On the edge of town a beast haunts the woods, trapped in the Gray, its bonds loosening…
Uprooted from the city, Violet Saunders doesn’t have much hope of fitting in at her new school in Four Paths, a town almost buried in the woodlands of rural New York. The fact that she’s descended from one of the town’s founders doesn’t help much, either—her new neighbours treat her with distant respect, and something very like fear. When she meets Justin, May, Isaac, and Harper, all children of founder families, and sees the otherworldly destruction they can wreak, she starts to wonder if the townsfolk are right to be afraid.
When bodies start to appear in the woods, the locals become downright hostile. Can the teenagers solve the mystery of Four Paths, and their own part in it, before another calamity strikes?
Copy gifted by Titan Books.
The Devouring Gray follows a group of teenagers living in the town of Four Paths, a rural New York town full of secrets and suspicion. Violet moves there shortly after the death of her sister, and discovers that before her mother moved away from Four Paths, she was part of the elite group of founder families in the town. After meeting Justin, May, Isaac and Harper, also from founder families, she begins to learn more about the pull of Four Paths and what is now expected of her. The Devouring Gray manages to find balance between being a horror story but also having a contemporary YA feel, dealing with relatable issues used in this genre such as grief, loss and general high school dramas. However, these high school teens also have to fight a monster in their spare time.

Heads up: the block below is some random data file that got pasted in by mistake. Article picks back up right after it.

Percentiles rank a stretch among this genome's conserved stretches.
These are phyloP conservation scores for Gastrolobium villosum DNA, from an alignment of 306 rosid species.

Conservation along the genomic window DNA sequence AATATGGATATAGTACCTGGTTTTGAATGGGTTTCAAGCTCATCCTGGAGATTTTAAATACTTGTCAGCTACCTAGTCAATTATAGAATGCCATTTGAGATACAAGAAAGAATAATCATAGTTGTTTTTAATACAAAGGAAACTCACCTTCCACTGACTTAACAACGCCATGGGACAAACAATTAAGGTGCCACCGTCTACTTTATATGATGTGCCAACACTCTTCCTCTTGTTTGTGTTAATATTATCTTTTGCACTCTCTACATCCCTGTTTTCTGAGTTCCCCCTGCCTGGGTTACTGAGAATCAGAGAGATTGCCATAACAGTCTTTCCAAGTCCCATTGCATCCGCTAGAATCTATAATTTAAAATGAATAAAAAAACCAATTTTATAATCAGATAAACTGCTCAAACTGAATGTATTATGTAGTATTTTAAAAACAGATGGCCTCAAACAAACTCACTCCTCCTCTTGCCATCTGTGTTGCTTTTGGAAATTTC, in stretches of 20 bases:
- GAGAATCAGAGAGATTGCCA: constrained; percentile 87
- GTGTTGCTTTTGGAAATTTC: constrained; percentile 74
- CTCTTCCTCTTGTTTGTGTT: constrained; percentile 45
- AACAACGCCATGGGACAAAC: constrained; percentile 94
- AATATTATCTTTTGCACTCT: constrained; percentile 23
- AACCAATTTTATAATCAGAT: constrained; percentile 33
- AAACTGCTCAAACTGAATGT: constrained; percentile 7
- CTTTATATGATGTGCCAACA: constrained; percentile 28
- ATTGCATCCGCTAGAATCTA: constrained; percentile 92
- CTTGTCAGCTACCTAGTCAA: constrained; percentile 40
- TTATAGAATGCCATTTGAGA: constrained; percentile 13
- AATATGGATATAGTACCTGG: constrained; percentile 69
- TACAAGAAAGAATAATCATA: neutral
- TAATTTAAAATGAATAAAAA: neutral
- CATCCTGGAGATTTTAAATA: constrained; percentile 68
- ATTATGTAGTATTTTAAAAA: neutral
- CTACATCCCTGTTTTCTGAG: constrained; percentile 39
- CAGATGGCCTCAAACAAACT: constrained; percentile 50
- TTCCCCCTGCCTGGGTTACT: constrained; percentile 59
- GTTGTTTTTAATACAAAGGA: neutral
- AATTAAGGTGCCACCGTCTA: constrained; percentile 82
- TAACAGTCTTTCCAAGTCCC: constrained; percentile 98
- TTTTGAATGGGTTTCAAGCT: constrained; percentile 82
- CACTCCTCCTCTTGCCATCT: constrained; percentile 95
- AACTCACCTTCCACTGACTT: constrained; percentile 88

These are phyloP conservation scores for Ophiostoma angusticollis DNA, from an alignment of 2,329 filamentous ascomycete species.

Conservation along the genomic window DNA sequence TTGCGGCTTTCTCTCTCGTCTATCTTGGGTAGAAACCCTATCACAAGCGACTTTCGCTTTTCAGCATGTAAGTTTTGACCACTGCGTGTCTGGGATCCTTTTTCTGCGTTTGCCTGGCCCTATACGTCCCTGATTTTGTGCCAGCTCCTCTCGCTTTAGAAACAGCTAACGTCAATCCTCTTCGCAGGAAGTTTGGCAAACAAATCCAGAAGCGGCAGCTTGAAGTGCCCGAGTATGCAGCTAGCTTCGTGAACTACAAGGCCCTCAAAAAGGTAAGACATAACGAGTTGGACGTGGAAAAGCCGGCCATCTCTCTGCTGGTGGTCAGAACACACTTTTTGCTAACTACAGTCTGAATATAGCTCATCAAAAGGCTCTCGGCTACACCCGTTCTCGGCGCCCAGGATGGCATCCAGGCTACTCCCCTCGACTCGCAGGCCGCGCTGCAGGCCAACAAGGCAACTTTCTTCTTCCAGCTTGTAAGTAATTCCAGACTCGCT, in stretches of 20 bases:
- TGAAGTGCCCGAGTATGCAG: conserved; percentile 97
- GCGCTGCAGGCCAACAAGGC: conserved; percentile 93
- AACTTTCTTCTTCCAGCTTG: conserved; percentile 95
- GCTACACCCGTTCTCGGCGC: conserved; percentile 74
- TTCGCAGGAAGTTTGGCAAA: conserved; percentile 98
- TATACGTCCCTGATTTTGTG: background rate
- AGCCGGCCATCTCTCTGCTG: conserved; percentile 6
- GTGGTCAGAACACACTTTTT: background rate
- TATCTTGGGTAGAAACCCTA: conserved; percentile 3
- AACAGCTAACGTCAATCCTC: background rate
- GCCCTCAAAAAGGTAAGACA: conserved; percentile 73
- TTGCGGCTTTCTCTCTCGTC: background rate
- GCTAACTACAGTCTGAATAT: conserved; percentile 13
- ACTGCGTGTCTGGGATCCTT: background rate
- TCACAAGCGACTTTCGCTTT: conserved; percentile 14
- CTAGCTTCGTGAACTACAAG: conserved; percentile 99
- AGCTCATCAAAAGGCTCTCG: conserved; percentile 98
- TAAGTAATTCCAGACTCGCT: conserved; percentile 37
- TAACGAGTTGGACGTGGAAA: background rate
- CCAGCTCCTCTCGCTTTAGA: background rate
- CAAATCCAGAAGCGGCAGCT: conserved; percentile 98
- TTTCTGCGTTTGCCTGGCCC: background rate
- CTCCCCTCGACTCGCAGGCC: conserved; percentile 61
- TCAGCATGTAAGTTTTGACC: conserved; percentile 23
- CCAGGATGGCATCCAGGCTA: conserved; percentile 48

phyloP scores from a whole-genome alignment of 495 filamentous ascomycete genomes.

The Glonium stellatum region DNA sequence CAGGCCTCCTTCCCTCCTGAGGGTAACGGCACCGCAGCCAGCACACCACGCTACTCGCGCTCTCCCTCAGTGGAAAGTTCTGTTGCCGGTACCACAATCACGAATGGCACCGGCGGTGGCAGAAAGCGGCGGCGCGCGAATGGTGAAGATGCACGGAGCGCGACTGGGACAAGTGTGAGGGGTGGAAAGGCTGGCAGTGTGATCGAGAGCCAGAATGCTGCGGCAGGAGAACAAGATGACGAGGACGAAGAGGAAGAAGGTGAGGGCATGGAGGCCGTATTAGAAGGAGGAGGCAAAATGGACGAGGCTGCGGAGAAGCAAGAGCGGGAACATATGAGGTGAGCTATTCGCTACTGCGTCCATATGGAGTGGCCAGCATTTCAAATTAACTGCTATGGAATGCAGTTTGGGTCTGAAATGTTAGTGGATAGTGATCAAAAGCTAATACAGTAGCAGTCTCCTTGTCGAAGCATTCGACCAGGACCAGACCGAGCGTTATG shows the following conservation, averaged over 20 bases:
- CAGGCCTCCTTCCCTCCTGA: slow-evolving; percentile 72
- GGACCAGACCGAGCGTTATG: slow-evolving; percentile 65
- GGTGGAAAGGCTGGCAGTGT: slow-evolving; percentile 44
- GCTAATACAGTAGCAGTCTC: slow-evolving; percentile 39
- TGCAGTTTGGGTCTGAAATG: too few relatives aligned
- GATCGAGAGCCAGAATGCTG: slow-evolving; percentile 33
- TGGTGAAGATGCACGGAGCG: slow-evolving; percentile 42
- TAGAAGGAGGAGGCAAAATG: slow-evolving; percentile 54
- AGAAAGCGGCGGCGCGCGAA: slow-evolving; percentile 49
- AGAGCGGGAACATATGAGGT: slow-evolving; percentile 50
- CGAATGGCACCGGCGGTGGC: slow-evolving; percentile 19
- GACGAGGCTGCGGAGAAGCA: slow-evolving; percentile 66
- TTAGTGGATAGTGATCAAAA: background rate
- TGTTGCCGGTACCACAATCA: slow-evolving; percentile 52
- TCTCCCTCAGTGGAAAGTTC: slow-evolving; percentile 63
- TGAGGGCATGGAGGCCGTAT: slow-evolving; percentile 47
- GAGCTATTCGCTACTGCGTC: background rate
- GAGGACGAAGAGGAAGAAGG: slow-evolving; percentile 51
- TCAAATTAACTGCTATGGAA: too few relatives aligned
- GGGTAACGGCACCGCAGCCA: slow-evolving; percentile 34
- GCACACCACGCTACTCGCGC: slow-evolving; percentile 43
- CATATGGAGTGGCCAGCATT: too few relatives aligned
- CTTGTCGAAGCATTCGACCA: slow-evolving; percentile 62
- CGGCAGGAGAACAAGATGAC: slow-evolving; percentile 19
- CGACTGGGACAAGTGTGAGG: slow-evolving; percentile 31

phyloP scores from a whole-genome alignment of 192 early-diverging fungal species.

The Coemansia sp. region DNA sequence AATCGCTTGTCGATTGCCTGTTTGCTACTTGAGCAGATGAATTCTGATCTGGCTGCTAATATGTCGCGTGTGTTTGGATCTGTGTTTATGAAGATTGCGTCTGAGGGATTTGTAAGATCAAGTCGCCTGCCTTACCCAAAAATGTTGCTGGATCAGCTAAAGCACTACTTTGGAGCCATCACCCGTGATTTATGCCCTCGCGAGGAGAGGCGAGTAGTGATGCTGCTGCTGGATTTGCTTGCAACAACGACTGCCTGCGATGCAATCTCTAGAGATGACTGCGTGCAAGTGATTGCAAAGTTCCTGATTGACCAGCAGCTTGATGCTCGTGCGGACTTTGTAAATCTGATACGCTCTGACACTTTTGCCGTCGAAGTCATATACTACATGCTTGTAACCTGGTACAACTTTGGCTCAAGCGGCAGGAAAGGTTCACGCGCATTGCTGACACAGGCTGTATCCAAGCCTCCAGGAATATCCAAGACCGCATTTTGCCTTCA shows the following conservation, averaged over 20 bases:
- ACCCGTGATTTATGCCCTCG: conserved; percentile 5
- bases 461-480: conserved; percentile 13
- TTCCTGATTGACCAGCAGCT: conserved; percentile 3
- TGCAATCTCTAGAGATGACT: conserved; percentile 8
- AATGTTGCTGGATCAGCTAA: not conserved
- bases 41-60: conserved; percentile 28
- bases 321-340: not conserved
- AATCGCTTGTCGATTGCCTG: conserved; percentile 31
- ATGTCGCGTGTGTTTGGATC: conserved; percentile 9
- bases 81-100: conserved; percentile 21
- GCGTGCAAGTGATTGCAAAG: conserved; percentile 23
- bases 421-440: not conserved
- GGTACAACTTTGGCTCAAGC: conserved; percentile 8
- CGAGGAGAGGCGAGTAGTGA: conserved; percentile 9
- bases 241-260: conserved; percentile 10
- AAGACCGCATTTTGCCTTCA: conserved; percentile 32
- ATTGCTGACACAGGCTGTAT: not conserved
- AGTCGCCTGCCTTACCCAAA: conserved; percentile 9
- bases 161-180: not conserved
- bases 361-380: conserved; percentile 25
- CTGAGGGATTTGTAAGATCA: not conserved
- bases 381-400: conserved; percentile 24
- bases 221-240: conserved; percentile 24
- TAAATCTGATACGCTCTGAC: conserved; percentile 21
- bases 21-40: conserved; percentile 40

The Devouring Gray captures a small town mindset perfectly, and it’s honestly the best setting for a story like this. Alongside the magic and horror embedded in the town are the politics, and I loved how all three of them are entwined. It’s a beautifully atmospheric book and the world building was perfect – having heard Christine speak at an event earlier this year, I learned that Four Paths was inspired by where Christine herself grew up, and after feeling the need to leave her home for the city, found herself writing about it instead. I think that the emotion behind the place really comes through here and you can feel the almost oppressive way that Four Paths presses on the characters.
Of the different characters, I definitely felt the most connected to Violet and Harper. Violet is introduced to us in the depths of grief after losing her sister, and watching her grow from this rather than feel the need to get over it and cast it aside was the most perfect character development for her. Harper is seen by many in the town as an outcast, but despite this, she’s so resilient and definitely not as bitter as the persona she’s had to hide under since her encounter with the Gray.
A plot point which I loved was the use of the deck of omens, a tarot inspired deck which the author created from scratch herself and became a major part of the story. The cards are closely linked to the founding families, especially the Hawthorne family who are responsible for using and taking care of the cards. I’m excited to find out more about the deck of omens in the sequel (which is named after the deck) as we only got a small insight into it in TDG.
Definitely recommended for fans of Sawkill Girls, The Raven Cycle, Stranger Things and Buffy.